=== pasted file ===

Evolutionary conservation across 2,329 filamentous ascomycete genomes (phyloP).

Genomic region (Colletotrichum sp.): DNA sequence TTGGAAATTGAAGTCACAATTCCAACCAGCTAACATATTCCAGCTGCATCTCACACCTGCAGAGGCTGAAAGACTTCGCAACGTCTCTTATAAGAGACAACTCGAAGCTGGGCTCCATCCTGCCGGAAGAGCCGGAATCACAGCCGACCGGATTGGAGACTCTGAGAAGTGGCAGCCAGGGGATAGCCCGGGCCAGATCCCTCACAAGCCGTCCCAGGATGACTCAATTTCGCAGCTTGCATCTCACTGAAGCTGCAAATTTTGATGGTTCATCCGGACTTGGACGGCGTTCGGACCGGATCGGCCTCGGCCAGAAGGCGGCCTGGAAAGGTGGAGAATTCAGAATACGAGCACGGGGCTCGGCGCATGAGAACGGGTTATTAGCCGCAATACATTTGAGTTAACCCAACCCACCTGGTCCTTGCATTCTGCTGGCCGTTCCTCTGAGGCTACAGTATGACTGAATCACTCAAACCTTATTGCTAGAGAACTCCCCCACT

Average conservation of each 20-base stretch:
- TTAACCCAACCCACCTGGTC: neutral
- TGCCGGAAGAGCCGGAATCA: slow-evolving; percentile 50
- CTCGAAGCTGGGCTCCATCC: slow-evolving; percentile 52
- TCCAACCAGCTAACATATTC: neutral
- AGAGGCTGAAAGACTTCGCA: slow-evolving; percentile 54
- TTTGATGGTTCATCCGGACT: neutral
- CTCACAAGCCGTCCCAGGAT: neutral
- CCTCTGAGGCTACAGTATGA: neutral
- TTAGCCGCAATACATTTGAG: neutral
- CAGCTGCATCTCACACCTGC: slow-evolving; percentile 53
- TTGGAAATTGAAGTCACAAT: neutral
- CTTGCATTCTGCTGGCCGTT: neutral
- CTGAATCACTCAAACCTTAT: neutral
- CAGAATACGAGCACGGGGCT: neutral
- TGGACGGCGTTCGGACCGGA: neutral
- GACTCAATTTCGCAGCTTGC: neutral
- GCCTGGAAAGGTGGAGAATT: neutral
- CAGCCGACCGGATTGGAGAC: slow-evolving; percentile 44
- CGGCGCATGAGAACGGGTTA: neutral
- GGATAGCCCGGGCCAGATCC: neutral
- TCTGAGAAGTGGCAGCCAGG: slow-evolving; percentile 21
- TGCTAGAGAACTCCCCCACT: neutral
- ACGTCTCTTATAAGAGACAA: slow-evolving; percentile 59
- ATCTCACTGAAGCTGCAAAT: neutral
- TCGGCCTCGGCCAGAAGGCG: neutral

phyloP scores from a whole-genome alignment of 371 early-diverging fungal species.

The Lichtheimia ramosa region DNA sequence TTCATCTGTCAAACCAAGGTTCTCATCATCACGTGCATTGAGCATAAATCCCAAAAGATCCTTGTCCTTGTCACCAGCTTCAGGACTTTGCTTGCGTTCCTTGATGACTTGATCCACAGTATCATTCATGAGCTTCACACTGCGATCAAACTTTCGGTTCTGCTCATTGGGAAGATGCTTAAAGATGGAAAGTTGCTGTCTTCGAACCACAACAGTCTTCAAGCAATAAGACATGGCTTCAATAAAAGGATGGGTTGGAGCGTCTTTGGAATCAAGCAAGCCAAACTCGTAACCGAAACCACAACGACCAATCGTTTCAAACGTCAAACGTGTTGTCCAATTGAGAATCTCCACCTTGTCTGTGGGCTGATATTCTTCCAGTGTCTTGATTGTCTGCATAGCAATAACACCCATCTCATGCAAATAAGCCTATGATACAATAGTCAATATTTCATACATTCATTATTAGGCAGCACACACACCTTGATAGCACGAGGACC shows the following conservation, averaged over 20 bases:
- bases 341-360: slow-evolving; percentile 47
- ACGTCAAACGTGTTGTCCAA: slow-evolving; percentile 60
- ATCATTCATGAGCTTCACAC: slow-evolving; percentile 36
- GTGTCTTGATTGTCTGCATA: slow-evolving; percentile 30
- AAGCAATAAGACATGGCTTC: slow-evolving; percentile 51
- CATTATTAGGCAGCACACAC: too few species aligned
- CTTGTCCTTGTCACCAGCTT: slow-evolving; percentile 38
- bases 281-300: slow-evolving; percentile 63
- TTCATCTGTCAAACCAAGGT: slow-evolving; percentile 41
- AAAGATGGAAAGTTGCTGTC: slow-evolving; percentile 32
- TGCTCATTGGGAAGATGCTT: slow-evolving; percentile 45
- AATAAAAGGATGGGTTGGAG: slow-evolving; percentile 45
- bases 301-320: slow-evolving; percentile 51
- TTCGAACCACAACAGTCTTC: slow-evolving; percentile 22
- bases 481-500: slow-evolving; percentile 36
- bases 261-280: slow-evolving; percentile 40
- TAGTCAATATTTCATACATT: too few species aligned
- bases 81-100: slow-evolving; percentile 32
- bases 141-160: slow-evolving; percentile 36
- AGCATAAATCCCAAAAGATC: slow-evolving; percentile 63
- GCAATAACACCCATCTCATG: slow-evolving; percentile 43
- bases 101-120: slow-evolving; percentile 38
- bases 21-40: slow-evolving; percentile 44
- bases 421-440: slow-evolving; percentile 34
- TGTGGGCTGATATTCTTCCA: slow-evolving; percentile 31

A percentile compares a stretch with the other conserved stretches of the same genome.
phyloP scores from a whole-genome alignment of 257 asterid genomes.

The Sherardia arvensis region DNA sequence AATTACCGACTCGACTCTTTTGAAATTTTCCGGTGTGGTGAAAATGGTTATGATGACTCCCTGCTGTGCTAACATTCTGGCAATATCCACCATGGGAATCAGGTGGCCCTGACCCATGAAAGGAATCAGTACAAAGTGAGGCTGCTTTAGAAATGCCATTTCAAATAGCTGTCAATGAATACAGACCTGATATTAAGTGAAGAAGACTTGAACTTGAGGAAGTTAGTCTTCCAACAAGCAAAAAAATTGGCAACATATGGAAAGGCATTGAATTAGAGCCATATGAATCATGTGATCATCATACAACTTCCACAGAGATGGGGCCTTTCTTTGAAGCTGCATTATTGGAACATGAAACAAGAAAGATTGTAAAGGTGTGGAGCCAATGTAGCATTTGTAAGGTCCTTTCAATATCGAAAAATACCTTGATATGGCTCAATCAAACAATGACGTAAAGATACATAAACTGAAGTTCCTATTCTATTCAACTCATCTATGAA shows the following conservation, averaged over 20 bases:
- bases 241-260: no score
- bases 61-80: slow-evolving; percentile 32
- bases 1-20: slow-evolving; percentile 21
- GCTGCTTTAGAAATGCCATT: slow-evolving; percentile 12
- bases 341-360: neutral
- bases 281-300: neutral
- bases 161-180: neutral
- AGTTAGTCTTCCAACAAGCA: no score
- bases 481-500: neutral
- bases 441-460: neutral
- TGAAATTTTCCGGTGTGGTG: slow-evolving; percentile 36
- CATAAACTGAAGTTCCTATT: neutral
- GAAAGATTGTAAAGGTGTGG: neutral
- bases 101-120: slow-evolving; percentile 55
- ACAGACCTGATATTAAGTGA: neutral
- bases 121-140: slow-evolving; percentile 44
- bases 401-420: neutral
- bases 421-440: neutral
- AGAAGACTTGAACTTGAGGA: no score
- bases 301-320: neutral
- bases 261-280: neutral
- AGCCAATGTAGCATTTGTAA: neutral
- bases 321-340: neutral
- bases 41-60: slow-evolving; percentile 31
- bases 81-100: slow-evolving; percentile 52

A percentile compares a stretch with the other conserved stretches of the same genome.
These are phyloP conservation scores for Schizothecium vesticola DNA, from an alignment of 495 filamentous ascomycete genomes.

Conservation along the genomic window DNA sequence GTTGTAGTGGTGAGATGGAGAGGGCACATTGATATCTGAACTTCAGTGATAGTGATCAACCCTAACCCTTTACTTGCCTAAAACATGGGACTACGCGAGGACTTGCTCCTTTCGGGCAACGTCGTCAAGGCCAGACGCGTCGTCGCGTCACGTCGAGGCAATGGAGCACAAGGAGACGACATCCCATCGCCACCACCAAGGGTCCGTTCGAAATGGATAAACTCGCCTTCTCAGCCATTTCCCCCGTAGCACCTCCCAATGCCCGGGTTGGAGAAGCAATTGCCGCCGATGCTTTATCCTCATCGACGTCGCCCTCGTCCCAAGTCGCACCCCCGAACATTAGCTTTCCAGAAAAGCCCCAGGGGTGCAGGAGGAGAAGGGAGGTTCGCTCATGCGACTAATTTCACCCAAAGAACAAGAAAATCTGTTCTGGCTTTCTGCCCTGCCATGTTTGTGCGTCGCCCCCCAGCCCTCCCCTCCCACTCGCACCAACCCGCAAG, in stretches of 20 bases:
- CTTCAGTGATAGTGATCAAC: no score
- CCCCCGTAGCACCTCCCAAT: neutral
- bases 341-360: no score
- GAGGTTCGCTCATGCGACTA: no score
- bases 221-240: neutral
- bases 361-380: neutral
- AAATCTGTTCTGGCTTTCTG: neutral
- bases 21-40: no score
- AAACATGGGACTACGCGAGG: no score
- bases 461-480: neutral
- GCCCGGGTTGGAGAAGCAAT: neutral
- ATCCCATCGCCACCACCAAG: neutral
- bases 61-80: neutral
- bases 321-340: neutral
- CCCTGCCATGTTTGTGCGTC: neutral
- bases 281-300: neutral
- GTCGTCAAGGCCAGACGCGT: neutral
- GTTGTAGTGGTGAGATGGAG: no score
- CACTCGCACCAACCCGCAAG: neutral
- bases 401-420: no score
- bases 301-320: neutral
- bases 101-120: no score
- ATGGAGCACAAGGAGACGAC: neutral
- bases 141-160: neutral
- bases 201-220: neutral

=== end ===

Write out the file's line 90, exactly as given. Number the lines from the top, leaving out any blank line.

- GAGGTTCGCTCATGCGACTA: no score